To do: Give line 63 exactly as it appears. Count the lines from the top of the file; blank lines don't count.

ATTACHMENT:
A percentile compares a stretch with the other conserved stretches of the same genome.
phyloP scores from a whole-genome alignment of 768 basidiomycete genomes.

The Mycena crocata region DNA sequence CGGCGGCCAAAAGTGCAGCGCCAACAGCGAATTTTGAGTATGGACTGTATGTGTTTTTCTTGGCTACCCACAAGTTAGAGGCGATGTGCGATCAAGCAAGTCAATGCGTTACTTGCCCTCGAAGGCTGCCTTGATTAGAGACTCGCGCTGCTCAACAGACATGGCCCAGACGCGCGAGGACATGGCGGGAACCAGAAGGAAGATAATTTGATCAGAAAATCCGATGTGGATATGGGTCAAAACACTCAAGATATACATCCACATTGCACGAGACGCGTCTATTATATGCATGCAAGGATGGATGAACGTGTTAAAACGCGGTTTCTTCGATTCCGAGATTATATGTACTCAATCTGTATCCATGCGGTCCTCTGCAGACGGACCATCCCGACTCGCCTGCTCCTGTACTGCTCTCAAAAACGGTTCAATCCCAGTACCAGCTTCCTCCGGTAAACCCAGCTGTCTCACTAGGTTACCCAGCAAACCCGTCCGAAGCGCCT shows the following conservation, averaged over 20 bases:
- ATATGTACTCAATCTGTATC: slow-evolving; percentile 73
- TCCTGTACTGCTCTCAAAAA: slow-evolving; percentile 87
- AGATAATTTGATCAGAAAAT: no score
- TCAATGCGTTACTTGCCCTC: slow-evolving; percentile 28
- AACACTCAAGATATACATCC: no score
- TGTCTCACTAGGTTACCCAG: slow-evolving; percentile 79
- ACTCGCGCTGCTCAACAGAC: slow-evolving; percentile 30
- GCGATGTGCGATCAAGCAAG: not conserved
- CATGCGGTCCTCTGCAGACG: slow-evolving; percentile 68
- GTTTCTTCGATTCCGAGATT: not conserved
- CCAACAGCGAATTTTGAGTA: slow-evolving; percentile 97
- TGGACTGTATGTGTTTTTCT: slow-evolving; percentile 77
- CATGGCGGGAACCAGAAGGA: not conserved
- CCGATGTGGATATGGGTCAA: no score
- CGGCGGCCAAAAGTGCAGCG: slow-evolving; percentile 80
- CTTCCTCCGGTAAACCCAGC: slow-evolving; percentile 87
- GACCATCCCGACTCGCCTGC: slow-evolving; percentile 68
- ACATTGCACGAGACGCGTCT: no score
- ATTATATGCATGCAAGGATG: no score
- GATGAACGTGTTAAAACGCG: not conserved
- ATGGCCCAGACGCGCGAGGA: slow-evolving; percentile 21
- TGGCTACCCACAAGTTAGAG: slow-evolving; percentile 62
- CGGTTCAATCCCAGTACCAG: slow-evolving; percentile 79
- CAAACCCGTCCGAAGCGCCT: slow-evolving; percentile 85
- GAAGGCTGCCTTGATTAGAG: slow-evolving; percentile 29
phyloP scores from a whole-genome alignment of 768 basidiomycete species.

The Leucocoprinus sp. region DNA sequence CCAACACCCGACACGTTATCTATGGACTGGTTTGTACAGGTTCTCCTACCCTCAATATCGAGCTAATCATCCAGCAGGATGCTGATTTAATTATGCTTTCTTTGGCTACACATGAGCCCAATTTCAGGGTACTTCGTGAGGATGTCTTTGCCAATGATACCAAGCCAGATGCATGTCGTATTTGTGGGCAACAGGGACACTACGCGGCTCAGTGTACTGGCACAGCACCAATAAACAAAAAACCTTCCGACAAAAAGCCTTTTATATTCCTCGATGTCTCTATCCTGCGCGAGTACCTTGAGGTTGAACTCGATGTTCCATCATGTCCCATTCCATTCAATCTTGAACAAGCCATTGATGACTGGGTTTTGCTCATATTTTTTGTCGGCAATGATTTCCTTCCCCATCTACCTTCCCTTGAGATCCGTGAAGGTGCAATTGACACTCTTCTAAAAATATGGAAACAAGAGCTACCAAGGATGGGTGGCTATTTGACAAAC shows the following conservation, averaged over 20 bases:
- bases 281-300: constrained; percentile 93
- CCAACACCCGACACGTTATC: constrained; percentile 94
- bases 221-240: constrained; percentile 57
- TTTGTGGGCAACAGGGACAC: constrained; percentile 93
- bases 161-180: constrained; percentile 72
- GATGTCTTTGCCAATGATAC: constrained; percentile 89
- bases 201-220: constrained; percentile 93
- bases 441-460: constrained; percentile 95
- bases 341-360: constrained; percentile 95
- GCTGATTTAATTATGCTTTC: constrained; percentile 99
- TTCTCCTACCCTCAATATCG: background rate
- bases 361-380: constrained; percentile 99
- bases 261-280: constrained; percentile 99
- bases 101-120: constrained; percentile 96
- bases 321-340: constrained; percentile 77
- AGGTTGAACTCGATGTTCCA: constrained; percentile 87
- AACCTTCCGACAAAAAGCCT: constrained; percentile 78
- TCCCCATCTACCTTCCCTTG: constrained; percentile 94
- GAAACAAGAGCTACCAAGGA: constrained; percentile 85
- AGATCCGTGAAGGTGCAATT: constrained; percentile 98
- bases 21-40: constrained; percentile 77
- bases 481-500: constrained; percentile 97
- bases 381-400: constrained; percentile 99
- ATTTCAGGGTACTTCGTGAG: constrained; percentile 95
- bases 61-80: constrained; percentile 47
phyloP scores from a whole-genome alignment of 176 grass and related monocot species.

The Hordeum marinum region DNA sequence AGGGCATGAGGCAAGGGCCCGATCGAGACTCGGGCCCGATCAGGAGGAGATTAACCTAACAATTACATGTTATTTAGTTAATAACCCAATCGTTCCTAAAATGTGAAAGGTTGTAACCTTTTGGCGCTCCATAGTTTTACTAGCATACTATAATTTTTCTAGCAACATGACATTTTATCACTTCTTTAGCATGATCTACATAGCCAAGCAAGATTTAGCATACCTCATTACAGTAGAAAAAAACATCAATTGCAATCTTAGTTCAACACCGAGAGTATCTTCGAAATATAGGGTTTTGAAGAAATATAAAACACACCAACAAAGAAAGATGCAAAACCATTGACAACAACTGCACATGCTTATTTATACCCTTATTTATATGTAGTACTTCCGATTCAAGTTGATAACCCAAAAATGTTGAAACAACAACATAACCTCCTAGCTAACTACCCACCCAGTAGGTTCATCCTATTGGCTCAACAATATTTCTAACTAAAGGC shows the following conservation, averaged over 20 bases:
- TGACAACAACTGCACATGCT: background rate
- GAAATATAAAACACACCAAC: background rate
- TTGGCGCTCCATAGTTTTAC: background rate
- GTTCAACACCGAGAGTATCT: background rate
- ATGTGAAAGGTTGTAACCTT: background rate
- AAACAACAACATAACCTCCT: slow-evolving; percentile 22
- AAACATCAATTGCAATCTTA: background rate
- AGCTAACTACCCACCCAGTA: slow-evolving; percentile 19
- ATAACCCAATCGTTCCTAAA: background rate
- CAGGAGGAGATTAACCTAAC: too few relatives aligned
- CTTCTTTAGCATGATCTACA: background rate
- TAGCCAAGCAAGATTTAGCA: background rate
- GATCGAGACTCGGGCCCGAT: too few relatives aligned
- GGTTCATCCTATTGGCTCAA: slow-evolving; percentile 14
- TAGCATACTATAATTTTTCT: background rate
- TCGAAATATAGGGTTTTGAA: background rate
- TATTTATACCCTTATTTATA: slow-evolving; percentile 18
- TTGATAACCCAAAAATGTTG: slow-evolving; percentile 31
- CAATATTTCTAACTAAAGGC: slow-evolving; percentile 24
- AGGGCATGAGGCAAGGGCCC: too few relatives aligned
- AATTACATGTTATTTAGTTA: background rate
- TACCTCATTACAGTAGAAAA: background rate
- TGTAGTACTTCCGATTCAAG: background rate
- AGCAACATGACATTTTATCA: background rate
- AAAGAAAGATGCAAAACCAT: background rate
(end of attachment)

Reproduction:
- AAACAACAACATAACCTCCT: slow-evolving; percentile 22